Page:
Delaney, an Irish American, was born on November 29, 1961, in Philadelphia, Pennsylvania, the daughter of Joan and Jack Delaney. Delaney's mother was a homemaker and her father a union official and former head of the United Auto Workers. She was raised Roman Catholic. Delaney grew up in Roxborough and has four brothers: Ed, John, Keith, and Patrick. While she was attending J. W. Hallahan Catholic Girls High School, she worked as a model for the Elite agency. After her graduation, she went to New York and found employment there as a model. At the same time, she studied acting with William Esper.
Delaney first became known for her stint as innocent teenager Jenny Gardner Nelson on the soap opera All My Children, which also was her first job. She played the character from August 1981 to August 1984, earning a Daytime Emmy Award nomination, as well as a loyal fan base; a profile of the actress a decade later noted, "Delaney left the soap in 1984, but fans still remember her as Jenny. 'They come up and will say they've followed everything I've done, and they stopped watching the show after I left, and they're so happy to see me on NYPD Blue, because they love the character.'"
After leaving the show, Delaney began acting in feature films. In 1985, she appeared with Emilio Estevez in That Was Then... This Is Now, a film version of the S. E. Hinton novel of the same name. In 1986, she played a young nun in the military action movie The Delta Force, starring Chuck Norris. In 1987, Delaney was cast as Amanda Jones in Some Kind of Wonderful opposite Peter Gallagher, but new director Howard Deutch recast both roles with Lea Thompson and Craig Sheffer before filming. In 1987, she also appeared as Jessie in Christmas Comes to Willow Creek. In 1988, Delaney starred in the thriller The Drifter. In 1994, she appeared in the film The Force.
In 1988, Delaney became a regular on the CBS television series Tour of Duty. After leaving the show in 1989 to give birth to her and husband Joseph Cortese' son, her character was killed in an explosion just as her All My Children character had died five years earlier. In the years immediately following her departure from her two early television series, her film and TV roles tended to be few and of low quality, both in the opinion of critics and of the actress herself. A 1996 profile article in Entertainment Weekly, on the occasion of her landing a prestigious television role at the end of this period, noted: "Delaney's résumé is spotted with ridiculous roles that range from a nun in the Chuck Norris action movie, The Delta Force, to a possessed nymphomaniac in the soft-core horror film, Temptress. 'There's a lot of things I did to pay the mortgage,' Delaney says resignedly." Roles from this period include her 1992 appearance as Lucky Santangelo in the television miniseries, Lady Boss.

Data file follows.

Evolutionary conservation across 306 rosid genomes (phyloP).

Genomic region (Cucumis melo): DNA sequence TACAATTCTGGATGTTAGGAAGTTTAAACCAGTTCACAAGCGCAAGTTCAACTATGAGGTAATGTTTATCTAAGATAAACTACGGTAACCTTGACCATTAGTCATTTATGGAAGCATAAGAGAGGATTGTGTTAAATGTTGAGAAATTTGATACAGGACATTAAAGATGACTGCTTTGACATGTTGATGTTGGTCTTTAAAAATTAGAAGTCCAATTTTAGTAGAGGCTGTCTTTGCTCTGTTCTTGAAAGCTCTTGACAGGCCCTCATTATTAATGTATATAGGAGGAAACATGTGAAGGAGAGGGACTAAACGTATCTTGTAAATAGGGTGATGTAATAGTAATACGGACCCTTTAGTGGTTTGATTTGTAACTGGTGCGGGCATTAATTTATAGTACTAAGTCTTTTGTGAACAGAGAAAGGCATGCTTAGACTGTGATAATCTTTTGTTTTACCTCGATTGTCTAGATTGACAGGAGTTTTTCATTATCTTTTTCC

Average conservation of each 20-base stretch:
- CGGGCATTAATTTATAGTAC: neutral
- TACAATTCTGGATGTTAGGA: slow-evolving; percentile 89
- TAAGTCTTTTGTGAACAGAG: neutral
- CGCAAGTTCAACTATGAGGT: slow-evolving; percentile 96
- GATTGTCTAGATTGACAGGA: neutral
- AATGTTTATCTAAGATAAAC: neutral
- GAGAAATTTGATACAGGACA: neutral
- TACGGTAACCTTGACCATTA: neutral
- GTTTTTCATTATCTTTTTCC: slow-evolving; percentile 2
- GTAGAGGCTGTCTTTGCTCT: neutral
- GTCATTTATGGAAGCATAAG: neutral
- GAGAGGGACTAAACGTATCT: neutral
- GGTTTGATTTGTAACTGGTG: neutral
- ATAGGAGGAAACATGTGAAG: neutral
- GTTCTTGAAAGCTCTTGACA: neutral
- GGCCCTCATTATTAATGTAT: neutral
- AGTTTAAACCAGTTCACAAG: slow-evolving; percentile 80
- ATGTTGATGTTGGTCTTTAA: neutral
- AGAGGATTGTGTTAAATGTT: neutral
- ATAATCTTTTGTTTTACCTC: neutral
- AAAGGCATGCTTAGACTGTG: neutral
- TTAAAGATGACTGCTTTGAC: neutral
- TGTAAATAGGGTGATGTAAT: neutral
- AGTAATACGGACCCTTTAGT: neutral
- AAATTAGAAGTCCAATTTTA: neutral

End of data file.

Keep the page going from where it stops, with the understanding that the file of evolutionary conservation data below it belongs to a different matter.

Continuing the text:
In 1995, Delaney began portraying the role of NYPD Blue Detective Diane Russell. Originally slated for only four episodes, the role became permanent after her character's relationship with Detective Bobby Simone (Jimmy Smits) became a hit with viewers. In this role, she won her first Emmy Award as Best Supporting Actress in a Drama and was also nominated for two other Emmy Awards. After Smits left NYPD Blue, producer Steven Bochco chose Delaney for the lead in the new television series Philly. Despite critical acclaim, the show lasted only one season.
CBS then courted Delaney to take on the female lead on its new drama television series CSI: Miami, a spin-off of sorts from the hit CSI: Crime Scene Investigation. She was written off the series during the first season after just ten episodes; Entertainment Weekly suggested that it had been due to a lack of chemistry between Delaney and star David Caruso.
After briefly returning in 4 episodes of NYPD Blue, Delaney starred in the 2004 NBC miniseries 10.5, and its 2006 sequel, 10.5: Apocalypse. The following year, she began a recurring role on The O.C. In 2006, Delaney starred with Steven Weber in an episode of Nightmares and Dreamscapes: From the Stories of Stephen King titled "You Know They Got a Hell of a Band," about Rock and Roll Heaven. Delaney next appeared twice on Law & Order: Special Victims Unit in early 2007, guest-starring on the episodes "Philadelphia" and "Florida."
Delaney played the main role of Claudia Joy Holden on the Lifetime Television series Army Wives. In November 2012, it was announced that Delaney would not be returning for the show's seventh season, as her character was killed off.
Delaney will play Mary Todd Lincoln in the upcoming miniseries To Appomattox.
Delaney has been married twice. Her first marriage to actor Charles Grant lasted from 1984 to 1988. Her second marriage was to actor Joseph Cortese. They married in 1989 and divorced in 1994. Delaney and Cortese had a son named Jack who was born in 1990. She was engaged to producer Alan Barnette from 1997 to 2006. She has a dog named Penny (a Dachshund) and Sydney (a half Corgi mix).
In 2002, Delaney was arrested in Malibu, California, for suspicion of drunk driving after she refused to take a breathalyzer test. She subsequently pleaded no contest and was sentenced to two-years probation, fined, and ordered to take a defensive driving course.
Delaney was selected as a speaker at the presentation of the National Constitution Center's Liberty Medal to Robert Gates in 2011. After delivering a rambling and disjointed speech in which she discussed being a member of a military family, she was escorted off stage. The slurred delivery and often incomprehensible speech fueled reports that she was under the influence of alcohol or other drugs at the time of the speech.